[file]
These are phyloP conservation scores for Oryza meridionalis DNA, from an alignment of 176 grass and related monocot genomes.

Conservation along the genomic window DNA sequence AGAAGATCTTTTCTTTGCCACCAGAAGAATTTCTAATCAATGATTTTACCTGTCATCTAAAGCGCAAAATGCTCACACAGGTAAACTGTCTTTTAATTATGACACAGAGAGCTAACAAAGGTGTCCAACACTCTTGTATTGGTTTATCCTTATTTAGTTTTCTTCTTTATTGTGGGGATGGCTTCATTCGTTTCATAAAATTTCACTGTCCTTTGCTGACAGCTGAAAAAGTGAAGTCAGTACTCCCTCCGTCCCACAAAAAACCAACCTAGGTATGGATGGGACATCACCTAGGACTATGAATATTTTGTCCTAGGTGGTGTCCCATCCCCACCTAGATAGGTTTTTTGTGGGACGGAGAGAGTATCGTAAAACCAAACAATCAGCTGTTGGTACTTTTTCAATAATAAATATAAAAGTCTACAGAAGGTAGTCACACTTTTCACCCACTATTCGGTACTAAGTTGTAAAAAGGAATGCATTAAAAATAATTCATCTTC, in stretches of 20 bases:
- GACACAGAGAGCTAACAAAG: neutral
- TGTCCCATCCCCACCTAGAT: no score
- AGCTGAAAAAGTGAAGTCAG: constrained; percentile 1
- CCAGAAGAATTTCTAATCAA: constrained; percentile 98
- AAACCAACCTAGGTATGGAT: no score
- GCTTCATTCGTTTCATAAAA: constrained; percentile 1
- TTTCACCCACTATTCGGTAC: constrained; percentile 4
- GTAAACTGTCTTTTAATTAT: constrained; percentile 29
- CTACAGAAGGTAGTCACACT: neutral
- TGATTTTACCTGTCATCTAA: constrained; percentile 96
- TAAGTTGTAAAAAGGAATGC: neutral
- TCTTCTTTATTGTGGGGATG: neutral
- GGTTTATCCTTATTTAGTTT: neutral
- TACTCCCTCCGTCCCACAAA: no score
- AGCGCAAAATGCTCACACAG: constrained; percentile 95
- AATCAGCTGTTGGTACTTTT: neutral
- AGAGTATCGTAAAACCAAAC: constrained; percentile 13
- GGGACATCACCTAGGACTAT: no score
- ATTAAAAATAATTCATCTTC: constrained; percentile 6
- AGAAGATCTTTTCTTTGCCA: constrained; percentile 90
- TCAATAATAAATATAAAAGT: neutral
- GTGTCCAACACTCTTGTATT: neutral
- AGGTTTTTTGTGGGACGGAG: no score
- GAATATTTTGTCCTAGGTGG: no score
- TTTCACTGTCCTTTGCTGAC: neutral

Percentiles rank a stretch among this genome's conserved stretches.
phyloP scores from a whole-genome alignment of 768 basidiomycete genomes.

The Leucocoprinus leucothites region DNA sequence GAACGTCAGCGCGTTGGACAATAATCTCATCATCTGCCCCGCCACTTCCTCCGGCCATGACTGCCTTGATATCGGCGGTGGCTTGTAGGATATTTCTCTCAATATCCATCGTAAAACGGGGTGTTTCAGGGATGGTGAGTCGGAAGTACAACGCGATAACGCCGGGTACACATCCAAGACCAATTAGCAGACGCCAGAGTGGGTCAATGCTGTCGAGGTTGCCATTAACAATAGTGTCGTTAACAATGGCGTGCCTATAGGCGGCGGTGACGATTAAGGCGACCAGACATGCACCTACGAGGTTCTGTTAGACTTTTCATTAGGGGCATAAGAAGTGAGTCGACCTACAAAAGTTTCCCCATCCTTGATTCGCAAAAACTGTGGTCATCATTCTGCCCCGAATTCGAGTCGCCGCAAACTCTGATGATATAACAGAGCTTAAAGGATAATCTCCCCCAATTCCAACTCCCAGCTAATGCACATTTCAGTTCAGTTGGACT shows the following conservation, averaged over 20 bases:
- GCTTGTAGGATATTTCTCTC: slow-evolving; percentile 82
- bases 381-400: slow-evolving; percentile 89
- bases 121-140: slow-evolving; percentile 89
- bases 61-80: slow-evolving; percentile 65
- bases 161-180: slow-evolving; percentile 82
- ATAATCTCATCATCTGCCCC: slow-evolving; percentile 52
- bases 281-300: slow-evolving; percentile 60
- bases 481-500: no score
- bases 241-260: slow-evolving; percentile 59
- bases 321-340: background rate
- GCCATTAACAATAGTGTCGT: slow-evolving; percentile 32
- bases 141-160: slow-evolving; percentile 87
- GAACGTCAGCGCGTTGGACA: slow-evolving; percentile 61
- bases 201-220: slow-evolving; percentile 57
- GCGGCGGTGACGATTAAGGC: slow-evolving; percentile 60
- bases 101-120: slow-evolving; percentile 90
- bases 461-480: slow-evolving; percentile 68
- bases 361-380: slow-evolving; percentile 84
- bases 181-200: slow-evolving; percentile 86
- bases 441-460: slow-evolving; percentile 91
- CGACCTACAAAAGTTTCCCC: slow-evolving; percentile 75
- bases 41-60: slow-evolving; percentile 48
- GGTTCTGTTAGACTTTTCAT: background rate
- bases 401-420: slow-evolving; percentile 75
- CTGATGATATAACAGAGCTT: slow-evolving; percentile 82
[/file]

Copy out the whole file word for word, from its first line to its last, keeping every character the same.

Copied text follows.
These are phyloP conservation scores for Oryza meridionalis DNA, from an alignment of 176 grass and related monocot genomes.

Conservation along the genomic window DNA sequence AGAAGATCTTTTCTTTGCCACCAGAAGAATTTCTAATCAATGATTTTACCTGTCATCTAAAGCGCAAAATGCTCACACAGGTAAACTGTCTTTTAATTATGACACAGAGAGCTAACAAAGGTGTCCAACACTCTTGTATTGGTTTATCCTTATTTAGTTTTCTTCTTTATTGTGGGGATGGCTTCATTCGTTTCATAAAATTTCACTGTCCTTTGCTGACAGCTGAAAAAGTGAAGTCAGTACTCCCTCCGTCCCACAAAAAACCAACCTAGGTATGGATGGGACATCACCTAGGACTATGAATATTTTGTCCTAGGTGGTGTCCCATCCCCACCTAGATAGGTTTTTTGTGGGACGGAGAGAGTATCGTAAAACCAAACAATCAGCTGTTGGTACTTTTTCAATAATAAATATAAAAGTCTACAGAAGGTAGTCACACTTTTCACCCACTATTCGGTACTAAGTTGTAAAAAGGAATGCATTAAAAATAATTCATCTTC, in stretches of 20 bases:
- GACACAGAGAGCTAACAAAG: neutral
- TGTCCCATCCCCACCTAGAT: no score
- AGCTGAAAAAGTGAAGTCAG: constrained; percentile 1
- CCAGAAGAATTTCTAATCAA: constrained; percentile 98
- AAACCAACCTAGGTATGGAT: no score
- GCTTCATTCGTTTCATAAAA: constrained; percentile 1
- TTTCACCCACTATTCGGTAC: constrained; percentile 4
- GTAAACTGTCTTTTAATTAT: constrained; percentile 29
- CTACAGAAGGTAGTCACACT: neutral
- TGATTTTACCTGTCATCTAA: constrained; percentile 96
- TAAGTTGTAAAAAGGAATGC: neutral
- TCTTCTTTATTGTGGGGATG: neutral
- GGTTTATCCTTATTTAGTTT: neutral
- TACTCCCTCCGTCCCACAAA: no score
- AGCGCAAAATGCTCACACAG: constrained; percentile 95
- AATCAGCTGTTGGTACTTTT: neutral
- AGAGTATCGTAAAACCAAAC: constrained; percentile 13
- GGGACATCACCTAGGACTAT: no score
- ATTAAAAATAATTCATCTTC: constrained; percentile 6
- AGAAGATCTTTTCTTTGCCA: constrained; percentile 90
- TCAATAATAAATATAAAAGT: neutral
- GTGTCCAACACTCTTGTATT: neutral
- AGGTTTTTTGTGGGACGGAG: no score
- GAATATTTTGTCCTAGGTGG: no score
- TTTCACTGTCCTTTGCTGAC: neutral

Percentiles rank a stretch among this genome's conserved stretches.
phyloP scores from a whole-genome alignment of 768 basidiomycete genomes.

The Leucocoprinus leucothites region DNA sequence GAACGTCAGCGCGTTGGACAATAATCTCATCATCTGCCCCGCCACTTCCTCCGGCCATGACTGCCTTGATATCGGCGGTGGCTTGTAGGATATTTCTCTCAATATCCATCGTAAAACGGGGTGTTTCAGGGATGGTGAGTCGGAAGTACAACGCGATAACGCCGGGTACACATCCAAGACCAATTAGCAGACGCCAGAGTGGGTCAATGCTGTCGAGGTTGCCATTAACAATAGTGTCGTTAACAATGGCGTGCCTATAGGCGGCGGTGACGATTAAGGCGACCAGACATGCACCTACGAGGTTCTGTTAGACTTTTCATTAGGGGCATAAGAAGTGAGTCGACCTACAAAAGTTTCCCCATCCTTGATTCGCAAAAACTGTGGTCATCATTCTGCCCCGAATTCGAGTCGCCGCAAACTCTGATGATATAACAGAGCTTAAAGGATAATCTCCCCCAATTCCAACTCCCAGCTAATGCACATTTCAGTTCAGTTGGACT shows the following conservation, averaged over 20 bases:
- GCTTGTAGGATATTTCTCTC: slow-evolving; percentile 82
- bases 381-400: slow-evolving; percentile 89
- bases 121-140: slow-evolving; percentile 89
- bases 61-80: slow-evolving; percentile 65
- bases 161-180: slow-evolving; percentile 82
- ATAATCTCATCATCTGCCCC: slow-evolving; percentile 52
- bases 281-300: slow-evolving; percentile 60
- bases 481-500: no score
- bases 241-260: slow-evolving; percentile 59
- bases 321-340: background rate
- GCCATTAACAATAGTGTCGT: slow-evolving; percentile 32
- bases 141-160: slow-evolving; percentile 87
- GAACGTCAGCGCGTTGGACA: slow-evolving; percentile 61
- bases 201-220: slow-evolving; percentile 57
- GCGGCGGTGACGATTAAGGC: slow-evolving; percentile 60
- bases 101-120: slow-evolving; percentile 90
- bases 461-480: slow-evolving; percentile 68
- bases 361-380: slow-evolving; percentile 84
- bases 181-200: slow-evolving; percentile 86
- bases 441-460: slow-evolving; percentile 91
- CGACCTACAAAAGTTTCCCC: slow-evolving; percentile 75
- bases 41-60: slow-evolving; percentile 48
- GGTTCTGTTAGACTTTTCAT: background rate
- bases 401-420: slow-evolving; percentile 75
- CTGATGATATAACAGAGCTT: slow-evolving; percentile 82